Thank you for your patience.
As many of you now know, the Chancellor's office announced on Friday afternoon that the building formerly known as Senior House will open in the fall as a graduate-only residence.
As we understand it, the key point of reasoning for the administration was their perception that any undergraduate who would have lived in the building would have faced undue outside pressure from those who wished to preserve Senior House culture. There was a fear that residents of the dorm would be expected to do things such as add former Senior House residents and alumni to guest lists, help facilitate events Senior House formerly held, and otherwise work to preserve a culture that they did not necessarily identify with. We would like to emphasize that the administration's main concern was that outside pressure on residents, particularly if someone was in disagreement, would be inappropriate and would not result in a positive residential experience.
In their rationale for this decision, MIT administration cited personal attacks, such as a defamatory Google Ad when googling assistant professor Mike Short for his Op-Ed in The Tech. Additionally, former Senior House residents and alumni were in extensive contact with soon-to-be Senior House freshmen through a private Facebook group. These examples were two among a handful that were cited as the source of the Chancellor and senior administrators' belief that there would unavoidably be external pressure on undergraduate residents of the building. To clarify, the Chancellor stated that organized and peaceful student protests that put pressure on administrators rather than on other students did not contribute to the perceived external influence, and that those protests were a demonstration of healthy dissent (in fact, the Chancellor sent food to the protesters at the sleep-in).
Q: What about overcrowding?
Rising juniors and seniors will be given the option and incentives to move to graduate housing. An email with more information will be sent from Housing. This, combined with not placing transfer students from other universities in undergraduate housing, among other special exceptions, will hopefully lower the number of people who need undergraduate dormitory beds to a houseable number.
Q: When did you find out?
Beginning first thing Friday morning, Chancellor Barnhart began contacting students who had been meeting with her over the past weeks--UA, DormCon, and students from Senior House--to discuss the decision to prevent undergraduates from living in Senior House this coming year. We requested that the decision be delayed, but logistically, freshmen rooming assignments and graduate housing application deadlines could not be extended further. This decision was reached through back-and-forth conversations between senior administration, the Chancellor, Dean Nelson, and Heads of House, and it was unfortunately out of our control by the time it was shared with us.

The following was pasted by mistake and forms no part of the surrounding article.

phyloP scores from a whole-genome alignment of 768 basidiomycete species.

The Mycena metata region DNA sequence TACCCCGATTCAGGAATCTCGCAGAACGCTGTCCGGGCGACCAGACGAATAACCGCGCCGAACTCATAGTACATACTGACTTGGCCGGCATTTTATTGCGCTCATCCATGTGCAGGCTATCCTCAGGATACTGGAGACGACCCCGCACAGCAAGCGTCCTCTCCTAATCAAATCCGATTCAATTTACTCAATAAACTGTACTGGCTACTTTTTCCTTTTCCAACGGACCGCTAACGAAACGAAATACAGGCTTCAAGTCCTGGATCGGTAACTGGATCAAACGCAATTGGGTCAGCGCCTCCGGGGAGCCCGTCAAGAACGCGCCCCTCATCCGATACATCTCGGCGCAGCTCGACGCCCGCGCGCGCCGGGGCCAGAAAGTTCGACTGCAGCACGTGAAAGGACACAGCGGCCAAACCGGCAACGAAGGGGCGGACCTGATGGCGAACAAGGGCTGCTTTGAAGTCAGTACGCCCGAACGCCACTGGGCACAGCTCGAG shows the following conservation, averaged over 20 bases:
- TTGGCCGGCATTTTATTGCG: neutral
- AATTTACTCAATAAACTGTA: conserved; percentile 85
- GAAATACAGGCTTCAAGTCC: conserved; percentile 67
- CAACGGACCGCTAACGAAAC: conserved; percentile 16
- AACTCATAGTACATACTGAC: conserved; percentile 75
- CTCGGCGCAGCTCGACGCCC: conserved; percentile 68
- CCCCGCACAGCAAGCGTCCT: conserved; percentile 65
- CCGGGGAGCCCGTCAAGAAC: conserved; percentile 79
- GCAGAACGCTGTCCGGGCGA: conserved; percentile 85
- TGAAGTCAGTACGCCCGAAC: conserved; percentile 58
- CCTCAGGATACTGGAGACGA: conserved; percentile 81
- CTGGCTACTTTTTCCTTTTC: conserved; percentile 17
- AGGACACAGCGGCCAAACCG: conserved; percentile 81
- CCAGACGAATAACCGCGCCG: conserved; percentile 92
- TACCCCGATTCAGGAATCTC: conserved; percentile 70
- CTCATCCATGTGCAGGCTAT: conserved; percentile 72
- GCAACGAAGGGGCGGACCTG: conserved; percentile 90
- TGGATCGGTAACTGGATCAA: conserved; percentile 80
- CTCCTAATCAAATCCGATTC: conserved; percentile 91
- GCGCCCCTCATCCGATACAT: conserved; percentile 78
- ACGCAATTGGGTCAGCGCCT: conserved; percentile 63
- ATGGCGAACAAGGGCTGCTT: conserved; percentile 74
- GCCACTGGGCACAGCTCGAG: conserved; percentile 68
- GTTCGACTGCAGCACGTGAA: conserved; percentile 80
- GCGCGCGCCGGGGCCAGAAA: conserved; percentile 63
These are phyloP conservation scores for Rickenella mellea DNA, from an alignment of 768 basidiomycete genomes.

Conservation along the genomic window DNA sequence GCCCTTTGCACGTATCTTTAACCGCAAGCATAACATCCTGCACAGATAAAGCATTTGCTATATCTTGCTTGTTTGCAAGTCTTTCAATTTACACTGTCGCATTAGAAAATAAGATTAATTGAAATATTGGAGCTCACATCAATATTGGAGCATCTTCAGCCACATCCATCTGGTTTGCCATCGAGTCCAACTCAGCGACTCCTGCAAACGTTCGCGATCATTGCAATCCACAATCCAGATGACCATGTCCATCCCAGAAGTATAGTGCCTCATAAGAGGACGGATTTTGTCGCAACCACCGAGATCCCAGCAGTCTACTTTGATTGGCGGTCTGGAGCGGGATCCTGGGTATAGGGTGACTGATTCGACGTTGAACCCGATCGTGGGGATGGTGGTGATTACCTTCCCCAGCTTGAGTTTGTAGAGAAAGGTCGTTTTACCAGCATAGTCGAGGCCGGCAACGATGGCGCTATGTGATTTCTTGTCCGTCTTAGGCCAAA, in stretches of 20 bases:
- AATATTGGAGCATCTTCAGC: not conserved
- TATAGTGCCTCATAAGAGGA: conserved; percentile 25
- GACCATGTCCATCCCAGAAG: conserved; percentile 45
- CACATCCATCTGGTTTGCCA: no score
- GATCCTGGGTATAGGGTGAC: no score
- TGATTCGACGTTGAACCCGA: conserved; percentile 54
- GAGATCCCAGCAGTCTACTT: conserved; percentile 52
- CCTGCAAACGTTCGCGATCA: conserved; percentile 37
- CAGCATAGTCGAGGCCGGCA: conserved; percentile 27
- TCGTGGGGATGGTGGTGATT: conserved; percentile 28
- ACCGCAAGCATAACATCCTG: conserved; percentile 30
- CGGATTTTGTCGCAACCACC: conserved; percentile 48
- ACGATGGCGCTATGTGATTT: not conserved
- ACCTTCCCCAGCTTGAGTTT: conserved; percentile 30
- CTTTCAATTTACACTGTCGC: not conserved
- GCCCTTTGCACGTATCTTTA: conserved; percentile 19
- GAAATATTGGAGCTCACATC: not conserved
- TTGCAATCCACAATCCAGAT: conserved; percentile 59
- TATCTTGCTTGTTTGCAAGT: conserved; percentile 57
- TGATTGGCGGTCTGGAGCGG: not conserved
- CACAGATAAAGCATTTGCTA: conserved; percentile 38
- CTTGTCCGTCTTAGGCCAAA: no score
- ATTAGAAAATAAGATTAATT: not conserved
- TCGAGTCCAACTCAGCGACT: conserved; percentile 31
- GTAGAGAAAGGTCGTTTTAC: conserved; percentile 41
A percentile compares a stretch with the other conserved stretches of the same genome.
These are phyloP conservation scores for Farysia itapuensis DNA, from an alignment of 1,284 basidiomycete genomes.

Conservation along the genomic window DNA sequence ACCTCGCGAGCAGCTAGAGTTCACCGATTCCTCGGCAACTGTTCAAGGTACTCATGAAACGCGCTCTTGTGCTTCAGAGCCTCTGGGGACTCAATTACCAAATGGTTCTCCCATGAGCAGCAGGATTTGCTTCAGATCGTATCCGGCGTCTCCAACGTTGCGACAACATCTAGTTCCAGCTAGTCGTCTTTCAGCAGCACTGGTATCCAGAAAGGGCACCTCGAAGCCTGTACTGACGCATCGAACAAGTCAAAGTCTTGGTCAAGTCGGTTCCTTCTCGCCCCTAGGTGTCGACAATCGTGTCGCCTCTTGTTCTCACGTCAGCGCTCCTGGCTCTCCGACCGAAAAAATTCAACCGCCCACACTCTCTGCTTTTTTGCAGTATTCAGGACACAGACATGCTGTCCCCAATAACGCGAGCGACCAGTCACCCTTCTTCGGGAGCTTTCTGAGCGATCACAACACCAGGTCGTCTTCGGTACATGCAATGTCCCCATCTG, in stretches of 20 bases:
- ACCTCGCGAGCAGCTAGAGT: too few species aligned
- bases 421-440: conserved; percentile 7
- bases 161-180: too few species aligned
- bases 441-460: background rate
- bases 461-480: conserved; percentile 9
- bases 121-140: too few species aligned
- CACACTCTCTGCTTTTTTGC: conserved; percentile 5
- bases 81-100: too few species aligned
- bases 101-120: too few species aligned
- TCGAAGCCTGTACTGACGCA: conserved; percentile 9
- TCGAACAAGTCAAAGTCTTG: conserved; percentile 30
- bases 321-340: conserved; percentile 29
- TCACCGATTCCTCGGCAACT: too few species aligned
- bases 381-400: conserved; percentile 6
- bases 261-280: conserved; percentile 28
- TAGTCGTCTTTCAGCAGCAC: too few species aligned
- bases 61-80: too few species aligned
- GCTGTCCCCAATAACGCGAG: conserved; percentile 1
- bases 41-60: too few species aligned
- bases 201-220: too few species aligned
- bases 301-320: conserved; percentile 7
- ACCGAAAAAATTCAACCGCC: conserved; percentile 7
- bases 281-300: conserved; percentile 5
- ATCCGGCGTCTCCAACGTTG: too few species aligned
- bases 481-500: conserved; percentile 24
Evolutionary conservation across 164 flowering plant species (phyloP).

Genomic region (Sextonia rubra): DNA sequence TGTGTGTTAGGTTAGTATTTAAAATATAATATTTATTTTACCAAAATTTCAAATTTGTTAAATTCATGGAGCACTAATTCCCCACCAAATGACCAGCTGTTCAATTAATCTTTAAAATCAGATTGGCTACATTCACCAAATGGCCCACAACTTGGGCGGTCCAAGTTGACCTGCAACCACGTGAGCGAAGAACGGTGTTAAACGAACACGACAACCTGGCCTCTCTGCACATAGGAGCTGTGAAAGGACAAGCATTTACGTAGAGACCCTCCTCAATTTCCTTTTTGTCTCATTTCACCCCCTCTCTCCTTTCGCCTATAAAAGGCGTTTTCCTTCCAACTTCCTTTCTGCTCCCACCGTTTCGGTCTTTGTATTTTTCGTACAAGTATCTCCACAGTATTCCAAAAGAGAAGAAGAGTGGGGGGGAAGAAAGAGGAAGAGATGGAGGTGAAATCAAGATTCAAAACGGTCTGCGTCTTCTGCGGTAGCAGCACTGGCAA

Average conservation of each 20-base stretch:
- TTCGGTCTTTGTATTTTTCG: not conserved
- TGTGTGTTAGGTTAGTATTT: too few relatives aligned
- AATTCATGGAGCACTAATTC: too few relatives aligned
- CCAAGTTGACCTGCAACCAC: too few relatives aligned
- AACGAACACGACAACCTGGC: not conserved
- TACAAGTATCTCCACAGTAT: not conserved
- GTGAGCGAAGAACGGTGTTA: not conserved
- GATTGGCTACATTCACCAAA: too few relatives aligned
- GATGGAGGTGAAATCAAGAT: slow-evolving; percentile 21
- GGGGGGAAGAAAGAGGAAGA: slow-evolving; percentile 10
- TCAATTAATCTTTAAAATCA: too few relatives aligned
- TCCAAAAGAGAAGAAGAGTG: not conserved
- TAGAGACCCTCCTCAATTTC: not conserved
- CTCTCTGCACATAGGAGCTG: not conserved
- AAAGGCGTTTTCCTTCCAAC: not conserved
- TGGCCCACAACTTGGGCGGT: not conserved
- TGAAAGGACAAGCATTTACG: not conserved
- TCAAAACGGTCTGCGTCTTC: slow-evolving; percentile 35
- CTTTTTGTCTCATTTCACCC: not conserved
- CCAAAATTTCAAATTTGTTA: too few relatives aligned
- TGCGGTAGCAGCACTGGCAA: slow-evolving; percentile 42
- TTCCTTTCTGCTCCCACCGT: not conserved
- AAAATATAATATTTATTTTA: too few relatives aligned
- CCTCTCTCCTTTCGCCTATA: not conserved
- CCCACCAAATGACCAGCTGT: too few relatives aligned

Q: Where did we, collectively as an MIT community of students, faculty, and staff, go wrong?
This is a difficult question to answer. We believe that there is currently a gap in understanding between what we mean when we describe and express pride in our communities, and what the MIT administration thinks we mean. We need to acknowledge that there are differences in opinions, and be forthcoming about what those differences are, without ruling out the option that there is space for compromise between them.
Q: What are your student leaders doing next?
We too are disappointed that none of our efforts came to fruition, but that does not mean that we will stop trying to make the best of a difficult situation. In the short term, we are focusing on alleviating the issues that follow from the fact that Senior House is no longer an undergraduate dormitory. Managing the overcrowding that all dorms will experience as a result of the decision is a priority, as is accommodating the needs of displaced Senior House residents. Additionally, students are discussing with the Chancellor and Dean Nelson several ideas for improving and expanding inclusive and LGBTQ-affirming living spaces from the grassroots level with support from the administration.
In the long term, we must work on repairing the relationship between students and administrators. We will be documenting our efforts over the past year, reflecting on our successes and failures, and using those reflections to fill the toolbox of student leadership in years to come. However, better communication isn’t just a job for student leadership, it's for all of us--rather than build up walls between students and administrators, we must be ready to hear that some people fundamentally disagree with us, for entirely valid reasons, and still maintain our own strong conviction in our values so we can implement successful ways of working together to improve dorm life and all other areas of MIT together.
Q: What do we do now?
All students that feel affected or disheartened by this decision should continue to do what they have been doing--speaking openly and honestly about their thoughts and fears. If you are so inclined, we encourage you to diplomatically express your thoughts to administrators and join us in the effort to repair the bonds of trust that have been eroded. However, we think it would be unwise to lash out in anger at those who do not have malicious intent. We believe that the only constructive path forward is one of collaborative discussion and innovation, not one of infinitely escalating tension.
Sarah Melvin, UA President
Yuge Ji, DormCon President
Alexa Martin, UA Vice President
Allie Stanton, DormCon Vice President